Art Backstories Discussion of current events

Mythology Meets Art in Venice – Trolls and Gods

Sometimes artists use themes or characters from Mythology, and currently, two artists have done this in Venice, Italy, in exhibitions running concurrently. In one case, Iceland-born artist Egill Sæbjörnsson has created two enormous and ugly trolls, which are a staple of Nordic Mythology, and in another, British artist Damien Hirst has created sculptures that depict many well-known Ancient Greek, Roman, Egyptian and Nautical myths. In this post I take a look at the references in the exhibitions of both artists and hazard a guess at what they may be trying to say. Opposing arguments are to be expected at important art exhibitions but these two have caused a particularly high level of puzzlement and publicity. In the case of the trolls – the hullabaloo is, well…because they are trolls. And in the case of the classical myths, it is because it is a huge exhibition by a very famous artist.

Just to get some definitions out of the way…

Mythology refers to the collected myths of groups of people in every culture in the world, and myths are the stories people tell to explain nature, history and customs. A culture’s collective mythology helps convey belonging, shared and religious experiences, behavioural models and moral and practical lessons. Some cultures consider myths to be true accounts of their very remote past. The modern take on myths is that they are manifestations of (or the physical form of) psychological, cultural, or societal truths, rather than as inaccurate historical accounts. But, they are still stories, and are about things and happenings that have not existed, and do not exist, and are not true. Truth is most often used to mean being in accord with fact or reality, or fidelity to an original or standard. Main characters in myths are usually gods, demigods or supernatural humans, while legends generally feature humans as their main characters. However, many exceptions or combinations exist, as in the Iliad, Odyssey and Aeneid. Folktales, which may also be about supernatural beings such as giants or talking animals, are not considered true by anyone, and nor are fairy tales. As stories spread to other cultures or as faiths change, myths can come to be considered folktales. Its divine characters are recast as either as humans or demihumans such as giants, elves and faeries. Or trolls and snake-headed witches.

Bear in mind the distinction between myths and the truth, because that very much has bearing on what these two artists represent.

Rude trolls at the Biennale 2017

In my review of Troll by Johanna Sinisalo, I pointed out that trolls are a distinct, important and serious part of Finnish culture. There are people in Finland who believe that trolls are real – or just want to believe trolls are real. The Finns have their trolls just like the Icelandic people have elves. A troll is a class of being in Norse Mythology and Scandinavian folklore. Trolls are said to dwell in isolated rocks, mountains, or caves, are considered dangerous to human beings, and are often depicted as ugly with huge noses. Scandinavian folklore or Nordic folklore is the folklore of Norway, Sweden, Finland, Denmark, Iceland and the Faroe Islands, and Iceland is regarded as Scandinavian in folkloric terms.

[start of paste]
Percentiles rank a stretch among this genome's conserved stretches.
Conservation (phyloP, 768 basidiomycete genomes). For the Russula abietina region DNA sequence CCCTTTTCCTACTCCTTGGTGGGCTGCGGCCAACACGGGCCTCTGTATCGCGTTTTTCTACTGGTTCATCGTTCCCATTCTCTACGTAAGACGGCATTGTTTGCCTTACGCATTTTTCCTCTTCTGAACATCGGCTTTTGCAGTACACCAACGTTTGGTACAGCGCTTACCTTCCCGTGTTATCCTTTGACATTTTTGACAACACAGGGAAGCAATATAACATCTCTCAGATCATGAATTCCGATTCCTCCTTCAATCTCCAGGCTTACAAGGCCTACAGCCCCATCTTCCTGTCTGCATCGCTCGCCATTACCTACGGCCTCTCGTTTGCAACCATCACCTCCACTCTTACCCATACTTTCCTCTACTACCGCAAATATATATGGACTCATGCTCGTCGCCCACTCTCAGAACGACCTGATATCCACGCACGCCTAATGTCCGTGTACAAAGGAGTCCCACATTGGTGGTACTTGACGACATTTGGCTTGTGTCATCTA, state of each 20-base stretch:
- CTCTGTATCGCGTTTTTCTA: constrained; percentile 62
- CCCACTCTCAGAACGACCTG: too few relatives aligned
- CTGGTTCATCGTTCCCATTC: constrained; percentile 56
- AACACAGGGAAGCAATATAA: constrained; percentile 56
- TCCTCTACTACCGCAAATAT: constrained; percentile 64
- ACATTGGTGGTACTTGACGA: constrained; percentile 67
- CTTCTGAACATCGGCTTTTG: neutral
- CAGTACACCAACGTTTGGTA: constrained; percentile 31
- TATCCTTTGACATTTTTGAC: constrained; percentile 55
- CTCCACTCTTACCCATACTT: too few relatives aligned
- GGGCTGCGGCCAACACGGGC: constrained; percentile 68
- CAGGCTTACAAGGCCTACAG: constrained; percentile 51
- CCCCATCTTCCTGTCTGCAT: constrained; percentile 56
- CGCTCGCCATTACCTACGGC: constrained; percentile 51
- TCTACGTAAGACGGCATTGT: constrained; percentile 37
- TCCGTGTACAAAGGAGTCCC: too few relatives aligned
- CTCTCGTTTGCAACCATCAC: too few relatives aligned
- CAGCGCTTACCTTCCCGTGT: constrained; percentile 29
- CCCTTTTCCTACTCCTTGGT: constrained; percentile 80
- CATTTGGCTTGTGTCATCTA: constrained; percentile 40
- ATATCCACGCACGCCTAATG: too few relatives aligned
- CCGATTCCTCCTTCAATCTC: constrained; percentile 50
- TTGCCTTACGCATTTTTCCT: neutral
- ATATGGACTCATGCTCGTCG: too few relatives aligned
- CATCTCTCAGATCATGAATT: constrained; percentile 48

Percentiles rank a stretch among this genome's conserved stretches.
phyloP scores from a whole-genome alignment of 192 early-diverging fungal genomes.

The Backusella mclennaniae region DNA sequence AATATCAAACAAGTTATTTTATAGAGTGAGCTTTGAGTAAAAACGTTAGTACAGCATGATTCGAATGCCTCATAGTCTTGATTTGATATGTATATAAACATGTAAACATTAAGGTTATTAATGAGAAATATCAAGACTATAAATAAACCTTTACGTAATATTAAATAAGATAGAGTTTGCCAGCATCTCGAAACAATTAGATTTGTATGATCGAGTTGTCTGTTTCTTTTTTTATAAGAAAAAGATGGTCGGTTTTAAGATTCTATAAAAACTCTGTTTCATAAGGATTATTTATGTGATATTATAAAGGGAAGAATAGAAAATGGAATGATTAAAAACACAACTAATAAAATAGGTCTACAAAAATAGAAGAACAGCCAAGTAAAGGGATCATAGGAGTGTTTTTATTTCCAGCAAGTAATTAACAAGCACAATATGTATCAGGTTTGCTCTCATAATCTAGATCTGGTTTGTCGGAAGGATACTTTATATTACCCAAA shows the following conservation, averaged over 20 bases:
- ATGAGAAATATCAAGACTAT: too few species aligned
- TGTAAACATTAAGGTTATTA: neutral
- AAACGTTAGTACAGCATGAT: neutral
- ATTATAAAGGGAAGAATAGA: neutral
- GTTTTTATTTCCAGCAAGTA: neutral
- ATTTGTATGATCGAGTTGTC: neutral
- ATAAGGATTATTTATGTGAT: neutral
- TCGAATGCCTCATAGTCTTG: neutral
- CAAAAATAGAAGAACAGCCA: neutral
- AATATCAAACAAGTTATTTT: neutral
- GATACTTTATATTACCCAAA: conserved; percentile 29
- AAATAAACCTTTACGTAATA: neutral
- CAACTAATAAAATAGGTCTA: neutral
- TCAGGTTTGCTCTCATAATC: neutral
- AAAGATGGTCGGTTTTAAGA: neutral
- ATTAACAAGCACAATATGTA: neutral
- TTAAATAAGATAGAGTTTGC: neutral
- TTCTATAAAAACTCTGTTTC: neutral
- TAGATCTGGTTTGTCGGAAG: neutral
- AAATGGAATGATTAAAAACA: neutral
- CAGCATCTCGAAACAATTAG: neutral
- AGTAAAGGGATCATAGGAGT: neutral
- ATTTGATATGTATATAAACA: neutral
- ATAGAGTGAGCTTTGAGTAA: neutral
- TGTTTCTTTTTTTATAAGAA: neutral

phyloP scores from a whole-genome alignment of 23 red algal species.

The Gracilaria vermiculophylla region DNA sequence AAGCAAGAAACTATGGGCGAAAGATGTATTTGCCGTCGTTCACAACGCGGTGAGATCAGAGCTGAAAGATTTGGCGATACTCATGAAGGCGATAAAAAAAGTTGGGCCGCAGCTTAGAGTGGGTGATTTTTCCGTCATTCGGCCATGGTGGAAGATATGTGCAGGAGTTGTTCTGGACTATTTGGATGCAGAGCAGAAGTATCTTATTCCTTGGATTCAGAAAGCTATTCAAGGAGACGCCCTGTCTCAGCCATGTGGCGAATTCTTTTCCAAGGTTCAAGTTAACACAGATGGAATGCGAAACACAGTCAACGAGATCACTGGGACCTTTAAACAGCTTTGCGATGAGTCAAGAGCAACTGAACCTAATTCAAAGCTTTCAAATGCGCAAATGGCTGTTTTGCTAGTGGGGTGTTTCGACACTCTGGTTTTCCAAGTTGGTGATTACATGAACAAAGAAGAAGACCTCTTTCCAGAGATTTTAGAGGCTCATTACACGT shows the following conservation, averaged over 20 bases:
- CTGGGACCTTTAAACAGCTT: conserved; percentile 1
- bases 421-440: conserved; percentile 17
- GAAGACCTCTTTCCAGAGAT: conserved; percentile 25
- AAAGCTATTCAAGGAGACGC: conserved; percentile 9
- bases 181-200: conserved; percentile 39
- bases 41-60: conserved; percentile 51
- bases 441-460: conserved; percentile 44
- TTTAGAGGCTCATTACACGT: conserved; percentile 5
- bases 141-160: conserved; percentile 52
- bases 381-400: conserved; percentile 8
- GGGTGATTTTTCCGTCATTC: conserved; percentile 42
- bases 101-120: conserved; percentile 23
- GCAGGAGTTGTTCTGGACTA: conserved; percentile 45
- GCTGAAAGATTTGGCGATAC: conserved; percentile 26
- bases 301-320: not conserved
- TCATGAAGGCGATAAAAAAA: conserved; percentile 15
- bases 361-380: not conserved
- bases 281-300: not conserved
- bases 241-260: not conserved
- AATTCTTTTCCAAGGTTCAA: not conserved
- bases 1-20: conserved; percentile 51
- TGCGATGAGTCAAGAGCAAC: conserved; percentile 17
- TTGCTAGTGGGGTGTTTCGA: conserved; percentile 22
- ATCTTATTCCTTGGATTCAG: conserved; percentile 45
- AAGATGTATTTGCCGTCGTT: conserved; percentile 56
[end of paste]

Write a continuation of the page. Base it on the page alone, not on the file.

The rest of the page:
Researchers have come to the conclusion that even in modern times Icelanders continue with their belief in elves because of their awareness of and concern for the environment. The elves, guardians of nature, live amongst volcanic rocks, and Iceland is, after all, a geologically unstable island, full of active volcanoes and shifting landscapes. The connection between the environment and the elves seems obvious. (Ryan Jacobs, Why So Many Icelanders Still Believe in Invisible Elves, The Atlantic, Oct. 29, 2013) Icelanders, like singer/artist/producer Björk Guðmundsdóttir, take the protection of the largely pristine beauty of their island very seriously and personally. Icelanders are reputed to be self-reliant and take up the reins of solving problems themselves, in stead of waiting for representatives from institutions to do so on their behalf.

This might explain why conceptual artist Egill Sæbjörnsson, who was chosen to represent Iceland at the 2017 Venice Biennale art exhibition, has made two three-storey-high heads of bad-tempered, ugly, coffee-loving, farting trolls – rather than elves.

The heads have noses sticking out into the central exhibition space so that people can walk around them. The trolls, called “Ūgh” and “Bõögâr”, seem to come alive when video installations are projected onto each structure, so that it looks as if they move, snarl, breathe and talk to each other about which Venice tourists look the most delicious to devour. They have their own space on Imgrum.

Sæbjörnsson points out that to him, the trolls are alive and not merely art. They have been a personal, private project of him and his brother since 2008, and will continue to exist after the show. (The story of Egill and the Trolls can be found here or downloaded.) The “Out of Controll in Venice” (love the pun!) installation consists of music – a thirteen-track album, called In Venice, full of creepy sounds, growling and screams; sculpture – gigantic screaming troll heads scattered across Venice; fashion – in collaboration with Eygló, winner of Grapevine’s Fashion Design of the Year 2016; and pavilion sculptures with virtual reality.